Pssst, want to check out Scaramouche in our new look?
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You know, sometimes I think I like swashbucklers only in principle, as I'm often lukewarm on the results themselves. Then I watch 1952's Scaramouche and my faith is restored in the genre. What fun! Stewart Granger plays the title character, a French rogue who poses as an actor until he can get good enough with a rapier to take his revenge on his best friend's killer, caught between two women (Eleanor Parker and Janet Leigh), and hopelessly in over his head. This revenge story could have been grim, but no, it's played with such comic charm that Sabatini's original melodrama (and it's the kind of soap opera you only see in parodies) doesn't make you bat an eye. Well, maybe one eye, but not both. Touted as having one of the best sword fights in cinema history, its extended action climax is indeed delicious (I think it's a matter of Scaramouche almost never having the upper hand), but I also want to applaud the pantomime scenes which are just as expertly rendered. My only complaint is that the French names are often butchered and inconsistent, but that's a personal pet peeve, nothing you should worry about. I might have appreciated more of a coda, but a grand entertainment, witty and filled with surprises.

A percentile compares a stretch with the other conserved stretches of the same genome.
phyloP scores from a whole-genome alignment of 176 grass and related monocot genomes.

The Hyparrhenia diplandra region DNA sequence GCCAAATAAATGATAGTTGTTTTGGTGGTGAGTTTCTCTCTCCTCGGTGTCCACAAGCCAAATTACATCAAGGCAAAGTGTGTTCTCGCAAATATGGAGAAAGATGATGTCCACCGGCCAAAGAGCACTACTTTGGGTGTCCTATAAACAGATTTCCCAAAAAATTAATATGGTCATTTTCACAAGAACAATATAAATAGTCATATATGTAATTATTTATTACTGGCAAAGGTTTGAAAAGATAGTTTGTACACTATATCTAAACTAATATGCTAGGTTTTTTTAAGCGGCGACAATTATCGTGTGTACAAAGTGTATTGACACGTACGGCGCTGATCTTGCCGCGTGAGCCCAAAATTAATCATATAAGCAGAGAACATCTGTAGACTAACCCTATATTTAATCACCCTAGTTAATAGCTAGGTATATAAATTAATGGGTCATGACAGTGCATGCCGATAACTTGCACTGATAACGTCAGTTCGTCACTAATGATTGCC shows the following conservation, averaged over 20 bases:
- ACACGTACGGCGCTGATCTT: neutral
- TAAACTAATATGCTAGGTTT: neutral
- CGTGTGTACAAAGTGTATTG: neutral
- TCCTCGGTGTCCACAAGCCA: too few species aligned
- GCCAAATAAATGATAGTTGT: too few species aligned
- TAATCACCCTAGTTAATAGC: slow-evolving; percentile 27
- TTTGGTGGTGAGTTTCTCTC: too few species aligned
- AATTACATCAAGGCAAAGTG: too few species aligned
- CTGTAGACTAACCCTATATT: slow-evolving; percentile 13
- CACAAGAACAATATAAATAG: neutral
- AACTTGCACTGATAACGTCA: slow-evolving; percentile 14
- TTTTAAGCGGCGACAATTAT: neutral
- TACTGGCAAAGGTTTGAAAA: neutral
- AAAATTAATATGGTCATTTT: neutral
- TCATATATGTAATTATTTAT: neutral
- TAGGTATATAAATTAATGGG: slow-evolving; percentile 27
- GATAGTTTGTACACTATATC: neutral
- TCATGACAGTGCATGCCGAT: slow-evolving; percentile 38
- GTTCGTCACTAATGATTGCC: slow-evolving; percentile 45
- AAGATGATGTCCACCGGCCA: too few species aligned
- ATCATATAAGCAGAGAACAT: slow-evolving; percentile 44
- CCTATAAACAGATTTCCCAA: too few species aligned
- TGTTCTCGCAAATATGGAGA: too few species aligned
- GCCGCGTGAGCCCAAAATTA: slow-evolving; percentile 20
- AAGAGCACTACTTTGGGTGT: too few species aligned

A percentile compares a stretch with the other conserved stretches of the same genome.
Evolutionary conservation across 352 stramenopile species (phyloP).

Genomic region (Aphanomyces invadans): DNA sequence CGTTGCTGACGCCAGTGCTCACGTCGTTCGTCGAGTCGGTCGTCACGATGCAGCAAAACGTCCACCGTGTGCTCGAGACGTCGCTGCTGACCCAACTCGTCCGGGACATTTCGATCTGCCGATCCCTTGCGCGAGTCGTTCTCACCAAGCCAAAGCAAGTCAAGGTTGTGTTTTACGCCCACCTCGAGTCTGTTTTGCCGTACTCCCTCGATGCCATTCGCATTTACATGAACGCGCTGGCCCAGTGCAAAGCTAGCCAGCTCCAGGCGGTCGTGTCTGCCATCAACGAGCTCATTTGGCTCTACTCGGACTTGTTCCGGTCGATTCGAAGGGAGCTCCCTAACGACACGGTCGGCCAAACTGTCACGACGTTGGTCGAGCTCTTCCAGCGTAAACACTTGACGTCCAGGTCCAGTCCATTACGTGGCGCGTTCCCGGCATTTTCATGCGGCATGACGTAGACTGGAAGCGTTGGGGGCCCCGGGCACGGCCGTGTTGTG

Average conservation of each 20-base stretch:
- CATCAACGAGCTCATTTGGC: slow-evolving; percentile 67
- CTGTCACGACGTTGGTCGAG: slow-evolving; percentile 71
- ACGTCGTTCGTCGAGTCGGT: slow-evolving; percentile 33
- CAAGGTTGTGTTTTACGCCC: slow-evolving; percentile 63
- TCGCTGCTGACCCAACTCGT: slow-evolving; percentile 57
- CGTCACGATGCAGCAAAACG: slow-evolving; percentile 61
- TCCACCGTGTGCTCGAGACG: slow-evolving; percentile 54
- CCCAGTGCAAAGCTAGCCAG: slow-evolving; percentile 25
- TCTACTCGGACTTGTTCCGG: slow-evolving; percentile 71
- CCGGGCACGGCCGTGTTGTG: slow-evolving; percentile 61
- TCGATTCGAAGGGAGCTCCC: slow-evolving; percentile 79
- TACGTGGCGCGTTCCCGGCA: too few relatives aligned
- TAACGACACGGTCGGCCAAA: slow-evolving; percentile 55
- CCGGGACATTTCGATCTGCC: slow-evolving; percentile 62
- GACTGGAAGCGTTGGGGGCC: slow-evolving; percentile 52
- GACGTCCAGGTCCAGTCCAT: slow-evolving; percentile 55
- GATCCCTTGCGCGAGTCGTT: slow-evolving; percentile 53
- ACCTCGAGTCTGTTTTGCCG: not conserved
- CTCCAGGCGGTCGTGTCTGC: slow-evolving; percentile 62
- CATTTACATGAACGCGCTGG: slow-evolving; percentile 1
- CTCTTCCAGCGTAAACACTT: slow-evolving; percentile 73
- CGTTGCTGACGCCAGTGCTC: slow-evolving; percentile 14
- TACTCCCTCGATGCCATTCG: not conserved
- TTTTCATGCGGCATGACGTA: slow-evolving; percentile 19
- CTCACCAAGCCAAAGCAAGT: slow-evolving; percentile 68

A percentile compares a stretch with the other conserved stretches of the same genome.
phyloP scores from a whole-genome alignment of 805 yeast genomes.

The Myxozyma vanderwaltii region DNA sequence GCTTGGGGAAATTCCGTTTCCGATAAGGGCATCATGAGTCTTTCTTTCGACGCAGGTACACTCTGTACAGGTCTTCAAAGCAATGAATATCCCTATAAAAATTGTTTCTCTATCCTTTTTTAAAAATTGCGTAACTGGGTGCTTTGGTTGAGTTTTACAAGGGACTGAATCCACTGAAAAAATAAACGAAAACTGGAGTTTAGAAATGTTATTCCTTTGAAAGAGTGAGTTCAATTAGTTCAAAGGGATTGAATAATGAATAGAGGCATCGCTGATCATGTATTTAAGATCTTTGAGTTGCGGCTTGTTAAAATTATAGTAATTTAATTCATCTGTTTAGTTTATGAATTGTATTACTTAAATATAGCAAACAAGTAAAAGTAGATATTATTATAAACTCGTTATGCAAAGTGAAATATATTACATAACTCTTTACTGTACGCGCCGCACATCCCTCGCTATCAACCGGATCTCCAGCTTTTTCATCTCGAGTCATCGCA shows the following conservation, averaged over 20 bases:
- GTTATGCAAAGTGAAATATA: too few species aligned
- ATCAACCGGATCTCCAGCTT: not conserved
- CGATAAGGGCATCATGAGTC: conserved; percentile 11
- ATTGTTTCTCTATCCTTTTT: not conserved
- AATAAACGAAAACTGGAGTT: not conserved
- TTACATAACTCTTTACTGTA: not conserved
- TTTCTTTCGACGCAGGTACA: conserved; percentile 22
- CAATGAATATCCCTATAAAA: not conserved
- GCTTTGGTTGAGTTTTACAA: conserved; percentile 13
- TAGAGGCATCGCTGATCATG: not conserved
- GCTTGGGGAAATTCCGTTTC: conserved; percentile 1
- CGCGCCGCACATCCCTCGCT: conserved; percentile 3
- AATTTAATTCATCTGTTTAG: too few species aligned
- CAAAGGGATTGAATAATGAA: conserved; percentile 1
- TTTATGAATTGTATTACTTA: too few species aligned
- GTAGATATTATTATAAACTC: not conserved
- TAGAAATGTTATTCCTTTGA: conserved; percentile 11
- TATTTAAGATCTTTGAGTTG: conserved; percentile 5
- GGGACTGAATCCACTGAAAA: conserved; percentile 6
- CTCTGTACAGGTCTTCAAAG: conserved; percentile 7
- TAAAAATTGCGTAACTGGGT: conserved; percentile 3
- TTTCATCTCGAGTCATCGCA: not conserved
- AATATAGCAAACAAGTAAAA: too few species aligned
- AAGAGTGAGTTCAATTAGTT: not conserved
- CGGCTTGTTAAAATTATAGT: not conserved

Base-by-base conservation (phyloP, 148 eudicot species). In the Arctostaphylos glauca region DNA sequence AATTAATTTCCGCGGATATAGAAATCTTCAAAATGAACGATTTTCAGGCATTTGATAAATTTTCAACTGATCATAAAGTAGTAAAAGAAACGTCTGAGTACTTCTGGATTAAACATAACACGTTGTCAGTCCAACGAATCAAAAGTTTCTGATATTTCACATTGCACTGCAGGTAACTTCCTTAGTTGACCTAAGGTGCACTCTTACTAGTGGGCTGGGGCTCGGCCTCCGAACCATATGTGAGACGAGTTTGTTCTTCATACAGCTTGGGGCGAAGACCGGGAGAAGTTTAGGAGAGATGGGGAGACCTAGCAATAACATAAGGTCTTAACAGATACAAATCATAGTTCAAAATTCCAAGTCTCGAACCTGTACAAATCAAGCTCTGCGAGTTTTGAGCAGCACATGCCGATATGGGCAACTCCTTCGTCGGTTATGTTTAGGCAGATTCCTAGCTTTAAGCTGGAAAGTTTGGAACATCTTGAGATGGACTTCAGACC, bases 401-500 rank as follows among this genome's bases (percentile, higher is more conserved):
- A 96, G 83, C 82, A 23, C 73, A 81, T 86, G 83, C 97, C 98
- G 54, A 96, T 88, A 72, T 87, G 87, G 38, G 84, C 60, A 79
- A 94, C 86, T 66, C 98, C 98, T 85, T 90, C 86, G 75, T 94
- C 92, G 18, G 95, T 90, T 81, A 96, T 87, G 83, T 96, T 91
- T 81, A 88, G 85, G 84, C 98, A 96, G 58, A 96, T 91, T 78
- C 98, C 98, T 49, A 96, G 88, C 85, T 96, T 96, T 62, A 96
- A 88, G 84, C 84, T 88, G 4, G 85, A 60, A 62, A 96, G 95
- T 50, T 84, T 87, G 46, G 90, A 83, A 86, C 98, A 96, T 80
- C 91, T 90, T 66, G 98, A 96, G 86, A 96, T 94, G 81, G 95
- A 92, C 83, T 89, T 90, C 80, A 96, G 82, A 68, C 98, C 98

The interview with Mel Ferrer on the DVD explained something to me about why I've always preferred swashbucklers to shoot-'em-ups.
Charming, funny, a little sexist but also a little subversive.
Belongs in the swashbuckling comedy hall of fame alongside 1955's The Court Jester.
to see which of your friends have seen this movie!